Kingston Digital, one of the more common USB vendors (most of the flash drives handed out during RSAC were Kingston made), said they would lower the price for their line of enterprise and government secure devices. In addition, their DataTraveler line was improved with larger capacity.
The latest DT4000 and DT4000-M have increased capacities up to 32GB and support Mac OS. The DTVP and DTVP-M now offer increased capacities up to 64GB. Pricing ranges from $26.00 (DTV PE 2GB storage) to $404.00 (DTV 64GB storage). Managed versions of DTV devices are just a few bucks more per-level. The DT4000 line ranges from $42.00 to $292.00, and again the managed versions are just slightly higher.
The 2011 Global Encryption Trends Study was published during RSAC 2012. Sponsored by Thales and conducted by the Ponemon Institute, the reveals that encryption is now seen as a strategic issue and that organizations are increasing their investment in encryption across the enterprise.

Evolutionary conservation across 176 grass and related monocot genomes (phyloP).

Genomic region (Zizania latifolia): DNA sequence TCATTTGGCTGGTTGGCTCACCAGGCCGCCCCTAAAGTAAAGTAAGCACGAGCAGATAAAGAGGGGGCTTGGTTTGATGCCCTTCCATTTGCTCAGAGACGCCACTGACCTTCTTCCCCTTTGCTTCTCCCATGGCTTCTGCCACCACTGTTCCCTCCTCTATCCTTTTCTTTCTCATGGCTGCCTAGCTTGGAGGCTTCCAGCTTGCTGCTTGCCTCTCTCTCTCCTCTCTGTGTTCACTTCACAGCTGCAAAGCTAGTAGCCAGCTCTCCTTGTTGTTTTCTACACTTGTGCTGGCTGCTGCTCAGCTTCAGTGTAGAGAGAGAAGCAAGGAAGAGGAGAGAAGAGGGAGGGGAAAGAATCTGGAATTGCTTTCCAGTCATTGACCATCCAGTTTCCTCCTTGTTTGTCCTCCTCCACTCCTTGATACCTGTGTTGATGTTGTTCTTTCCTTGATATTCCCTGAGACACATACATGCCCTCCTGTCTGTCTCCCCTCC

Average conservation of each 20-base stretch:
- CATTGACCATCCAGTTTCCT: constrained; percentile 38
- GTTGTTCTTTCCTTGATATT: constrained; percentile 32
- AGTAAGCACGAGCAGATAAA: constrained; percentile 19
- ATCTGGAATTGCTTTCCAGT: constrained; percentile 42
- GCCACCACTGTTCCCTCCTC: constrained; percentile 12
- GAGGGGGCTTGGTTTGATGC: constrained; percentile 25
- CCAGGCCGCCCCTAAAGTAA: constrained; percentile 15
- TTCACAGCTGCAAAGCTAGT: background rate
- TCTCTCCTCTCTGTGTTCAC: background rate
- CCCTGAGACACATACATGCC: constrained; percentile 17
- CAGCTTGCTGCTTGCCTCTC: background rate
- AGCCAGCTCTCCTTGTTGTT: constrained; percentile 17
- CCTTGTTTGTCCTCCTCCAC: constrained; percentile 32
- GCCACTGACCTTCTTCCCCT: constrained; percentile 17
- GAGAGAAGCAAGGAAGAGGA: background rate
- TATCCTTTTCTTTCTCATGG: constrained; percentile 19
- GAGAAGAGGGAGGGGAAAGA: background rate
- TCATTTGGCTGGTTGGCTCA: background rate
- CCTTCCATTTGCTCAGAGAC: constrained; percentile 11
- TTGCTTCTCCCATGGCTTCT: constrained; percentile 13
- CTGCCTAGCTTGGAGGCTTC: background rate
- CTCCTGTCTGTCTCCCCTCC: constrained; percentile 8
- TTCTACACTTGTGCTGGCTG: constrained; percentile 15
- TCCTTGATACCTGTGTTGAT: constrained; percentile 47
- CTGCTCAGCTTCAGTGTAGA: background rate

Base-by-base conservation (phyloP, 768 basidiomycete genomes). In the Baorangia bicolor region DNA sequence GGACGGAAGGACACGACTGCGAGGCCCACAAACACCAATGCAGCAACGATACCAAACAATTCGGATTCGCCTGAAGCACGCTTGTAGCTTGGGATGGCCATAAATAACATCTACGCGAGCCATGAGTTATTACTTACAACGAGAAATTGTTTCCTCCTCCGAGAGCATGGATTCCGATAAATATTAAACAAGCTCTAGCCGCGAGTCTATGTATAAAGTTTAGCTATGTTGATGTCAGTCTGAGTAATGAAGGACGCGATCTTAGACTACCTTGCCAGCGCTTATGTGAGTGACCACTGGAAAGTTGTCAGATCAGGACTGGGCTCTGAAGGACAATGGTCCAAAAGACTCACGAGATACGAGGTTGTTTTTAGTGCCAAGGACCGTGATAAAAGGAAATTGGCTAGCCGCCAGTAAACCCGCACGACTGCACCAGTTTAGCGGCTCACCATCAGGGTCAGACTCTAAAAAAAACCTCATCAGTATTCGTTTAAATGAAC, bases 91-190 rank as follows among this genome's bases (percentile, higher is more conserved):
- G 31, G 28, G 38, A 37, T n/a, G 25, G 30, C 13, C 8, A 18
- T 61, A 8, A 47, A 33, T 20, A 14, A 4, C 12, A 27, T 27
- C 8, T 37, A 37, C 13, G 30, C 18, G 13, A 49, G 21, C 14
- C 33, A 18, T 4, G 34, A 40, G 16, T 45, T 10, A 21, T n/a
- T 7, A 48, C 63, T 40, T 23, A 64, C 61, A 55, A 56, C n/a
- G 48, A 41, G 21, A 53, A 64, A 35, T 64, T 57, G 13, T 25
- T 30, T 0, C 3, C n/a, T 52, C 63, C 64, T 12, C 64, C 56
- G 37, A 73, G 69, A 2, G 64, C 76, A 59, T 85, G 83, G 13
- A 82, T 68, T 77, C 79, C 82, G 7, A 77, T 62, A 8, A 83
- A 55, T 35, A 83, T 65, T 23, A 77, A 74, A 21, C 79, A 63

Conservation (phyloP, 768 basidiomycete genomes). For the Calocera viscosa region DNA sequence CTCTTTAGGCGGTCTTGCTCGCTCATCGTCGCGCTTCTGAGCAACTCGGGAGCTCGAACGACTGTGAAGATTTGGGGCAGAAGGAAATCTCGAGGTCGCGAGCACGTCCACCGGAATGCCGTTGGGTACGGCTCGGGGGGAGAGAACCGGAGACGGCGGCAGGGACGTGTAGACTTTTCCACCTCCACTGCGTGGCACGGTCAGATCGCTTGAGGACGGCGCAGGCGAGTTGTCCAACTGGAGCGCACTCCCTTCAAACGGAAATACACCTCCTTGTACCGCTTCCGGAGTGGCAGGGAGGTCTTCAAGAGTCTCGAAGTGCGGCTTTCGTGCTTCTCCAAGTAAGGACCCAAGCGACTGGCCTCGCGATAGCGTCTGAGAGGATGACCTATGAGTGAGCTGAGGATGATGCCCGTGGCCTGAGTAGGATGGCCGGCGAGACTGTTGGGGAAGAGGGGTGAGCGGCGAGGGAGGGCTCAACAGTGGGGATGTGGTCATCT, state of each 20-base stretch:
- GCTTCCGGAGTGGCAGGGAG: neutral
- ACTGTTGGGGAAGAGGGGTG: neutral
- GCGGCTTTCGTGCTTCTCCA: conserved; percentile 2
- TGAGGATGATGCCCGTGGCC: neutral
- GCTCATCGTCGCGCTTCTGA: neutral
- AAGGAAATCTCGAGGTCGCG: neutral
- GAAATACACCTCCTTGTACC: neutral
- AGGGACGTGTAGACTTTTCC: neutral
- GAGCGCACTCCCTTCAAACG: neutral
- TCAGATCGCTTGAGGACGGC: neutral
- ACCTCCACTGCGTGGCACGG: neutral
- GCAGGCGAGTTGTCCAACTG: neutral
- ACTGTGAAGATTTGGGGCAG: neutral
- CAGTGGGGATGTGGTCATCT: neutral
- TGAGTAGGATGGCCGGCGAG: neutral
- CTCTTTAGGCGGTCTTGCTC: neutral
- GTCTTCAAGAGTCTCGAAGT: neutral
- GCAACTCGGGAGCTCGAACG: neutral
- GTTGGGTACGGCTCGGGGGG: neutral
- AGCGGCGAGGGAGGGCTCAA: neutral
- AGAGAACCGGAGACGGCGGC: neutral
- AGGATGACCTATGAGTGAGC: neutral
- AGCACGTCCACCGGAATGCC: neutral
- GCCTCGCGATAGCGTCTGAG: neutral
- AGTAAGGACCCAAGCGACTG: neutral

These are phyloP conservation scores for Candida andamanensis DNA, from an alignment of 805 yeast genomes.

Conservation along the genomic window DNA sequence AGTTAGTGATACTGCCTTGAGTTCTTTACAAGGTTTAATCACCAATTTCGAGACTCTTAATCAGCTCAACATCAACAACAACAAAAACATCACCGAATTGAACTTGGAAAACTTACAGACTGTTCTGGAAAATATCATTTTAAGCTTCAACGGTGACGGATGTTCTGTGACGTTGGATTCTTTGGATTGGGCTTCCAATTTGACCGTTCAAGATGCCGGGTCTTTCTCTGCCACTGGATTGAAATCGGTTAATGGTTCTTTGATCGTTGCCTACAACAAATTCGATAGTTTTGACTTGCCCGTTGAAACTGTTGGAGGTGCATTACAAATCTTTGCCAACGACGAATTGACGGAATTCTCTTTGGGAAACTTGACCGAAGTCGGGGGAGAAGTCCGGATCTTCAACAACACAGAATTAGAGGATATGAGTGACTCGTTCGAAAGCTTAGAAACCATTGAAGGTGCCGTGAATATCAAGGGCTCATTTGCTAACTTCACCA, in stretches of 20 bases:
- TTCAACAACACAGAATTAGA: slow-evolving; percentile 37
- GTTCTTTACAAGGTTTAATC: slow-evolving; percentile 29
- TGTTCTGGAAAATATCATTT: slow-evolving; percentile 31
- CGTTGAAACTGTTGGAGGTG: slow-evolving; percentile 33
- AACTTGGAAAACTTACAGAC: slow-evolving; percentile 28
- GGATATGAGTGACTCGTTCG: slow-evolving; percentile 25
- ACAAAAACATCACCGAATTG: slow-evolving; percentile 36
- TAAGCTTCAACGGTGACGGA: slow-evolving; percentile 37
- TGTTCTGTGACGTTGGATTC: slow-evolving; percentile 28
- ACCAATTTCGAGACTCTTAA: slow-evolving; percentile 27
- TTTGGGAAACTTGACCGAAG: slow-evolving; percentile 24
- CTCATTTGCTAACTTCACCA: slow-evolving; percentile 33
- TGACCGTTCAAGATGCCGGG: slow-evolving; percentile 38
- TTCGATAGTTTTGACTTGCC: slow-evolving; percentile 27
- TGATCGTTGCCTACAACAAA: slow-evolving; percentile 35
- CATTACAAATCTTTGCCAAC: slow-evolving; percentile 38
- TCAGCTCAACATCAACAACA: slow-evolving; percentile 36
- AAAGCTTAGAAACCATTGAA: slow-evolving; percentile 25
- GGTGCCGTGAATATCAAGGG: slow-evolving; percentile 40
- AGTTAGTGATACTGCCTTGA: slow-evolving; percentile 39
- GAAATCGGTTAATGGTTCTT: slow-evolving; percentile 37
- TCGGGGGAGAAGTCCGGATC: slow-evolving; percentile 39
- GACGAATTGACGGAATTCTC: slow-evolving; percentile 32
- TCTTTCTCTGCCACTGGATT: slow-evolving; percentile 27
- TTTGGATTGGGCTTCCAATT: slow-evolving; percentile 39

The study shows that the CIO, CTO or IT leader still tends to be the most important figure in deciding encryption strategy (39% of respondents), but non-IT business managers have an increasing role in determining that strategy (more than doubling since 2005 to 21% of respondents), demonstrating that encryption is no longer seen as just an IT issue but one that affects an entire organization.
The main drivers for deploying encryption solutions are to protect brand reputation (45%) and lessen the impact of data breaches (40%). Compliance is also a major driver for using encryption with 39% of respondents saying it is to comply with privacy or data security regulations and requirements.